Southern Seminary student shares Gospel with 70 on airplane

Communications Staff — May 27, 2004

Ed Stucky planned to read during a recent plane ride from Orlando to Louisville.

But when fellow passengers began asking questions about the Bible, the Southern Seminary student from Townsend, Tenn., found himself standing in the aisle and sharing the Gospel with more than 70 people.

Stucky began the flight reading Bible commentaries in preparation for an upcoming sermon. When a fellow passenger remarked that she was taking a New Testament class in college, however, Stucky initiated a conversation that would develop into an opportunity to tell half of the airplane about salvation in Christ.

Upon hearing about the young college student’s study of the Bible, Stucky asked her whether she had a personal interest in knowing the Scriptures.

“We talked a little about the Bible, and I [said] that I not only believed that the Bible was great literature but that it was the inerrant Word of God,” Stucky said. “Everything in it was written for God to reveal Himself to us, and we should have more than just a casual interest in it because it holds answers to all of life’s problems and questions.”

As Stucky talked about the Bible, four additional people began listening to the conversation. Within minutes, a man across the aisle asked if he could listen, and Stucky’s audience totaled 11 people.

When a passenger commented that he prayed regularly but did not have a clear picture of God’s character, Stucky explained how God reveals Himself through the Bible.

“Everybody seemed to be really interested in what I was saying,” he said. “By the time I got done with [the subject of] God’s revelation, there were three people standing in the aisle listening. I thought, This is too much. Now I’ve got 15 people that I know are engaged in the conversation.”

Within minutes, Stucky was forced to stand in the aisle due to the large number of people who wanted to hear his remarks. When a woman one row behind him asked, “wasn’t Jesus just a good teacher? Aren’t there many ways to God?” Stucky began explaining that Jesus provides the only way of salvation.

“It was the perfect opportunity,” Stucky said. I said, “Jesus said that He was the Way, the Truth and the Life and no one comes to the Father except through Him. So He couldn’t have just been a good teacher.”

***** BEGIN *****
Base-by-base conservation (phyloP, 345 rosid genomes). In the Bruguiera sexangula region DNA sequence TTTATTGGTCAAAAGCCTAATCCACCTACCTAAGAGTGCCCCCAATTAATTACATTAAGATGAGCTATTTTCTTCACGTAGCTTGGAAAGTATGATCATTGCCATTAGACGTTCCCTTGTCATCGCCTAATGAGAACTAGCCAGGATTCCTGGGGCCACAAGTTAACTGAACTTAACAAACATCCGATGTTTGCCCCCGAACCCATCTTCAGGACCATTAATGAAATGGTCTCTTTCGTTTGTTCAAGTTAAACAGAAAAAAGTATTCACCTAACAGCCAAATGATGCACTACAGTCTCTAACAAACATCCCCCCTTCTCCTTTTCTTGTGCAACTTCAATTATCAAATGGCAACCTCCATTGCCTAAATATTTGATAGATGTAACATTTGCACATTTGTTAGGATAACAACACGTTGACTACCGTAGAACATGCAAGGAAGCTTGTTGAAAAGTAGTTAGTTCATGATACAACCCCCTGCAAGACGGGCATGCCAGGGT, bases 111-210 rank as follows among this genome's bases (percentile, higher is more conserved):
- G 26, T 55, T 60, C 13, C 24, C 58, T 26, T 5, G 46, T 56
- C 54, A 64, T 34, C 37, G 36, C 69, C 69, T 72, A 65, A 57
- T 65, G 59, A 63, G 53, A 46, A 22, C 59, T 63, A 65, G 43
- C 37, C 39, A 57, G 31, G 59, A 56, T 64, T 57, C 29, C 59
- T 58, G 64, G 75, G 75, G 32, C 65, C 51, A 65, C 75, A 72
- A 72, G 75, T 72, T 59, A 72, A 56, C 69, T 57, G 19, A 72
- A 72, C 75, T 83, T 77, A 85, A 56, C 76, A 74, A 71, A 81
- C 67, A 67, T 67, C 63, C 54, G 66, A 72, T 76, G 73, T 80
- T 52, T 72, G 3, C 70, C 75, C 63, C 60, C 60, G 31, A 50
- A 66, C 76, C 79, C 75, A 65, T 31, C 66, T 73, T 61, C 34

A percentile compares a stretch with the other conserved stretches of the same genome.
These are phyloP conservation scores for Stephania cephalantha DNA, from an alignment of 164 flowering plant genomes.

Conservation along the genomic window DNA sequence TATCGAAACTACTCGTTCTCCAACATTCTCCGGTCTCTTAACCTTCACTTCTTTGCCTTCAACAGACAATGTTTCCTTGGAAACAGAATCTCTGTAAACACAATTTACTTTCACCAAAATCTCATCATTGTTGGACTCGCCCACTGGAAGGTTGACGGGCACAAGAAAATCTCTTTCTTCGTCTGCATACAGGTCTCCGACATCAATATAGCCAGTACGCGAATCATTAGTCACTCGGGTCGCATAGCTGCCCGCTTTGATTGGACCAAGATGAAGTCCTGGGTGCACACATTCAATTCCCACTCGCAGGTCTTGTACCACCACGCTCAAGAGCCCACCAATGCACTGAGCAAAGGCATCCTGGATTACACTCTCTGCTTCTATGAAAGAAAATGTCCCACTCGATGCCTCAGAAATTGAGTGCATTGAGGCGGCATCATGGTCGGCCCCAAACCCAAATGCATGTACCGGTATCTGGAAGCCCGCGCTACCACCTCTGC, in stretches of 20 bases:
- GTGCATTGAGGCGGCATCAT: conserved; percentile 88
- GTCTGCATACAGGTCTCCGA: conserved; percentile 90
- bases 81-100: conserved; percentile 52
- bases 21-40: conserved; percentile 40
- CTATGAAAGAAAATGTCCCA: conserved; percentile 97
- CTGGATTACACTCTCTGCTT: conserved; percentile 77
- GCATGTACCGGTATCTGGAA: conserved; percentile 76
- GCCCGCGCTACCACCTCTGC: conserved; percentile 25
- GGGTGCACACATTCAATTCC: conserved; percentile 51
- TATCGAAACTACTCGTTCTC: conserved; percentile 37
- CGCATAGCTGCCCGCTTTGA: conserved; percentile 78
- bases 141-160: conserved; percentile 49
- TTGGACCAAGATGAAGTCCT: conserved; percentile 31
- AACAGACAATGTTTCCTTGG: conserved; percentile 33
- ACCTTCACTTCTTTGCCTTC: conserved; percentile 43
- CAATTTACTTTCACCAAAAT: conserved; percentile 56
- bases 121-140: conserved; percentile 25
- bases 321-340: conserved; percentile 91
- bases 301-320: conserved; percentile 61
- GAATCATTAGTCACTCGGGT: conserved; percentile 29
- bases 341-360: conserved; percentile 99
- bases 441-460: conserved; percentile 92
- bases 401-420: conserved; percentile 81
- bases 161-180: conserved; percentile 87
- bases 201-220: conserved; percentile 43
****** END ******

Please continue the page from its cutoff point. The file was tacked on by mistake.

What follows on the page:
Stucky continued, citing an argument from C.S. Lewis, “[Jesus] either had to be a liar, a lunatic or Lord. And those are the only three options that work. He either had to be crazy and totally deceived and thought He was the Son of God. Or He had to be a liar, and He knew He wasn’t and He just mis-portrayed Himself. Or He had to be Lord. He can’t be a combination of those things.”

As Stucky spoke about Christ, other passengers began to listen and one asked what Stucky thought about Mel Gibson’s ‘Passion’ movie.

“I said, ‘I haven’t seen it myself,’ Stucky said. “I’ve heard a lot about it, and I think it reinforces the fact that America is searching for something real.

“When I think about the God of the universe coming to this world to die to pay for my sins, a death that I couldn’t pay, it moves me because I have a relationship with God. We can’t pay for the sins that we commit. We are all born sinful, yet God requires death for that sin. So to provide a way for us to have a relationship with Him, He sent His Son to die.”

As Stucky finished explaining the Gospel, the plane started its final decent into Louisville. Stucky took his seat and realized that more than 70 people had been listening to him.

“The last thing that happened before I got off the plane was that the young lady that was sitting beside me said that she would find her way to church the next morning, which was Sunday morning,” Stucky said.

He was surprised that he was able to stand and speak for so long without being told to stop.

“I attribute it to the grace of God, and I was amazed not only that I was allowed to stand up in the plane that long but also by the way God ordered the questions to facilitate the Gospel presentation,” Stucky said.

This unique evangelistic encounter reminded Stucky that people are searching for spiritual answers, he said.

“If cogent, clear arguments are put forth, people are willing to listen,” Stucky said. “People really are looking for answers, and we’ve got them and we’ve got to get them out. We can speak with confidence and know that people are searching.”

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